When you go to the dentist, if he/she suggests something like teeth resurfacing (which has not been proven to work, and can even make things worse), I would do your own research before you make a decision. Treatments like this are called “invasive” and most invasive treatments don’t work.

      I would also suggest a soft diet, as food that’s hard to chew (like nuts) increases jaw pain. And stop chewing gum. If you’ve been reading about TMJ, then you probably already know all this. 🙂

      The problem with cold water bottles and ice packs is that you can only use them for short periods of time, unless you’re not doing anything else. But with cold water therapy as I’ve described above, you can use it all day, every day. It will help with mild jaw pain, but it also helps to stretch out your facial muscles and can even be relaxing. That way, if you’re clenching your jaw throughout the day — and when you have jaw pain, that usually happens — then this will help to keep your muscles from getting hard, tight, and more painful. I use ice packs not only on my jaw area, but on my temples and the sides of my head too, but I try to limit this treatment for when the pain is really bad. Ice is at an extreme temperature and your nerves can stop responding to this treatment if you use it too much.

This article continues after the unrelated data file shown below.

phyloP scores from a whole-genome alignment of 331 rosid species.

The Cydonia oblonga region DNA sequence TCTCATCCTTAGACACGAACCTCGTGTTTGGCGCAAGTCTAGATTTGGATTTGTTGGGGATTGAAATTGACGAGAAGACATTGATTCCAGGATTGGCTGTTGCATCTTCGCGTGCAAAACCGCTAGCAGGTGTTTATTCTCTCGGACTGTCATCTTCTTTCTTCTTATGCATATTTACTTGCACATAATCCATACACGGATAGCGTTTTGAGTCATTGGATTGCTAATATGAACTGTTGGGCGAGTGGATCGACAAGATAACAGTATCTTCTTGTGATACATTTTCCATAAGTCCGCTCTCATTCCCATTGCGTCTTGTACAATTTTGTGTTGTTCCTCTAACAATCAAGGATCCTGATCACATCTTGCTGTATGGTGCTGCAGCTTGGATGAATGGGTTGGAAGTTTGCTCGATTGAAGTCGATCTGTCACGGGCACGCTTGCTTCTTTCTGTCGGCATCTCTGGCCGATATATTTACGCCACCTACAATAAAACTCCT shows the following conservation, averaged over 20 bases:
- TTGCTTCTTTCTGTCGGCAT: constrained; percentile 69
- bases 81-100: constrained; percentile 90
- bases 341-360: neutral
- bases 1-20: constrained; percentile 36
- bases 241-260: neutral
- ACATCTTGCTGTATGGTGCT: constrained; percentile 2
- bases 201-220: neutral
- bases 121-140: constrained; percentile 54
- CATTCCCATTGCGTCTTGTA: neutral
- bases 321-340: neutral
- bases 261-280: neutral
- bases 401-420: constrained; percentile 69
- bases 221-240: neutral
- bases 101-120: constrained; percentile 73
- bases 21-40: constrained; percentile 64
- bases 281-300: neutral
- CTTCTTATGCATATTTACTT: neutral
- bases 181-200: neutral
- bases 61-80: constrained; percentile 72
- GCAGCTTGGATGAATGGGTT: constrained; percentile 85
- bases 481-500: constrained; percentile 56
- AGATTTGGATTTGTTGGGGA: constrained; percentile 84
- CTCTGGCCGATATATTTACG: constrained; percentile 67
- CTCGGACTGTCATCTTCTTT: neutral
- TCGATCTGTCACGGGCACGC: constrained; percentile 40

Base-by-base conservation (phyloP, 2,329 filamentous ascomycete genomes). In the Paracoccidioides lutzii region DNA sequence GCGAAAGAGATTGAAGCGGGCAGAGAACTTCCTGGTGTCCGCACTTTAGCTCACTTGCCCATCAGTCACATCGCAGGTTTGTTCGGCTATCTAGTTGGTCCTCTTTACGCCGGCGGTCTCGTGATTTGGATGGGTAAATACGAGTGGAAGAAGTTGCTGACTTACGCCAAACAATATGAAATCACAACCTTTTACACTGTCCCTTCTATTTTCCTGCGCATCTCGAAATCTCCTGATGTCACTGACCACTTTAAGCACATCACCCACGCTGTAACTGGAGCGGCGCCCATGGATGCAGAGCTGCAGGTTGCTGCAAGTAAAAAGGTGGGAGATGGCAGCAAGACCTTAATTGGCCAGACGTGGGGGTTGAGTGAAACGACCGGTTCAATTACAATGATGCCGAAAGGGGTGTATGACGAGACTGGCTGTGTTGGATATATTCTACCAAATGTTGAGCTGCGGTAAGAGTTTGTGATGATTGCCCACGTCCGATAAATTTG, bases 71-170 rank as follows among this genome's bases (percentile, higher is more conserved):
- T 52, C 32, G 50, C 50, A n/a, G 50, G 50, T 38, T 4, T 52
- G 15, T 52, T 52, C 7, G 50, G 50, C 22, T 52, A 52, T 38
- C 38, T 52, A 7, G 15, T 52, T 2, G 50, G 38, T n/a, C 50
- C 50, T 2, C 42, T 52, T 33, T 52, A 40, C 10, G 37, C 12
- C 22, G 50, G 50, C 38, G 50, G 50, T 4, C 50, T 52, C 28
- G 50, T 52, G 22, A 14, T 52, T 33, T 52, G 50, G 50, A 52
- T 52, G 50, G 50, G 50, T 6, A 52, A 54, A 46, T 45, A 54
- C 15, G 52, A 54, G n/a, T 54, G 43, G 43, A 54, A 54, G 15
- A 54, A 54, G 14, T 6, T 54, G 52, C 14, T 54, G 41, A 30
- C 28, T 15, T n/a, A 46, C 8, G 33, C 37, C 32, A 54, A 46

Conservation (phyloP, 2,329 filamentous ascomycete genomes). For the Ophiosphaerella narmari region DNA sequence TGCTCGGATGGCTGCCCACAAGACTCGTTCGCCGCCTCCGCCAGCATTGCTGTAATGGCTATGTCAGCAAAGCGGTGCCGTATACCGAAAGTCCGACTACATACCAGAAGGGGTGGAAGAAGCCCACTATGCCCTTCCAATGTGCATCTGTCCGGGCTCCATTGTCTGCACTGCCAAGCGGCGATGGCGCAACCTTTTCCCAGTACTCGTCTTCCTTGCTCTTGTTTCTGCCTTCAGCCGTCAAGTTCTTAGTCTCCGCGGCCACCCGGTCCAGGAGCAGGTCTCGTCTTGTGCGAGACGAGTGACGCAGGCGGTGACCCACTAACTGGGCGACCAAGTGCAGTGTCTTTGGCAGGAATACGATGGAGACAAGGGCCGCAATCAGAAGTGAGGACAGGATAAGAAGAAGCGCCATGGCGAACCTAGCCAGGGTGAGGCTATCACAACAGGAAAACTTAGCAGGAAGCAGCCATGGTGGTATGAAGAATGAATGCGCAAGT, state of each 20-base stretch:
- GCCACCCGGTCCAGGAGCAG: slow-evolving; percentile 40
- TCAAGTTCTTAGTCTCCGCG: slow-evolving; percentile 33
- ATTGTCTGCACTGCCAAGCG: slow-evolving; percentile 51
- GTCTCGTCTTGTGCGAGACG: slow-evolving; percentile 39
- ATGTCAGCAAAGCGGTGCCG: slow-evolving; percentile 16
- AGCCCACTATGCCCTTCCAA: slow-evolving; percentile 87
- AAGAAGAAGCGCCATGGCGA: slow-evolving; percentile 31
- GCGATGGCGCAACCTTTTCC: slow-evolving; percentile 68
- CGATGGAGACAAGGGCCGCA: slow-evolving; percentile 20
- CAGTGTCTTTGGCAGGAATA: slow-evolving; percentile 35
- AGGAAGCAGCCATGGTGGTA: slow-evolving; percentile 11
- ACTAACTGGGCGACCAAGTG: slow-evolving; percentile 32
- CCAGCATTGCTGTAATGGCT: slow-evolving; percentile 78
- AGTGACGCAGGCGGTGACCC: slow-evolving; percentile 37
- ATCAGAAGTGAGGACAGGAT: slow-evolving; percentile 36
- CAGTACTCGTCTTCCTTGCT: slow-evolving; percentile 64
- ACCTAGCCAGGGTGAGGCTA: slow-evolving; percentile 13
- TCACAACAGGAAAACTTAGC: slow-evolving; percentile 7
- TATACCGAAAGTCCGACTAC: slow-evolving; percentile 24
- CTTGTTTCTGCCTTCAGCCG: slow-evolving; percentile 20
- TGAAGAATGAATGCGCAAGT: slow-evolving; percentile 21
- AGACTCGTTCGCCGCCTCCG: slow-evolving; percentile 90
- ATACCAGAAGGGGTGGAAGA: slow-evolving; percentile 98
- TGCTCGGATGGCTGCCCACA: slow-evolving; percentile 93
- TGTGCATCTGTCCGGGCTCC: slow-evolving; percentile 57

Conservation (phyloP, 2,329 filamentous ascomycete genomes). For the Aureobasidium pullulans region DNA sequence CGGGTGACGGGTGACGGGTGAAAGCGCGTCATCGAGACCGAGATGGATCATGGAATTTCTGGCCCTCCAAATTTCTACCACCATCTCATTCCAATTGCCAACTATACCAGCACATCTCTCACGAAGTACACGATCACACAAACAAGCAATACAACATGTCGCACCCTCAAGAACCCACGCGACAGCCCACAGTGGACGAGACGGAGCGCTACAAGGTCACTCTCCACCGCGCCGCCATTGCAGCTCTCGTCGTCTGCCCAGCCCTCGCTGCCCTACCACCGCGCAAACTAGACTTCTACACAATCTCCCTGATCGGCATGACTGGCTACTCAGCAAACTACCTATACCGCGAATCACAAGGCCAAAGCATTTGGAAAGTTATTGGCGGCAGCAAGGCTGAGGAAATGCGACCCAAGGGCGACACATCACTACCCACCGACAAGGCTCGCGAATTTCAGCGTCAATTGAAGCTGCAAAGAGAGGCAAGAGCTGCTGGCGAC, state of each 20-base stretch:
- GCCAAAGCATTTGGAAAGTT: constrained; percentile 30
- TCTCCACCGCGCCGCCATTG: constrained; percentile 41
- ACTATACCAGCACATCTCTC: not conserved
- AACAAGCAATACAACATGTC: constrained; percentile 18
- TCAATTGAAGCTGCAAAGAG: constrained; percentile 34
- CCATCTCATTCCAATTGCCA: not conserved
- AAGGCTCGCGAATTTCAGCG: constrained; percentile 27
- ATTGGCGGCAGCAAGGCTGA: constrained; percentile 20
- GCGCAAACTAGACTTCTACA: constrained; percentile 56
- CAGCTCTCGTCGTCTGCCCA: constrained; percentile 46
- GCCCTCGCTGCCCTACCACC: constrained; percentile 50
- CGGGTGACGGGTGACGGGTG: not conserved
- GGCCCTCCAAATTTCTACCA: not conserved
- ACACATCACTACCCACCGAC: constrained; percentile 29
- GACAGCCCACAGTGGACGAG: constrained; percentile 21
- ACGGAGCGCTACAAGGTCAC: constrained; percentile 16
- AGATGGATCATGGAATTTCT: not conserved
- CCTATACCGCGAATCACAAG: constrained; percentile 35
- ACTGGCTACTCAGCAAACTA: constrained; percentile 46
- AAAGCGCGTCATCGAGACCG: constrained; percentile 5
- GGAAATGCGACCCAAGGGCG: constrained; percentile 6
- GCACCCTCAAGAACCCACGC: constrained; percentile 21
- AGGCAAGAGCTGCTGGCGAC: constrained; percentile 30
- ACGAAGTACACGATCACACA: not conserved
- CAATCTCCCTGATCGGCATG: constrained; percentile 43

Well, it looks like I wrote a book, sorry about that. Hope this information helps and feel free to ask questions whenever you want. 🙂


    • How odd that the URL indicated in the email which contained your comment is for a dental office:

      Now it makes me wonder if the time and effort I made to respond to your comment was wasted. After all, if you work at this dentist’s office, you have access to professionals who could have answered your question. Next time, I’ll check a commenter’s URL before I respond. Thanks for teaching me that.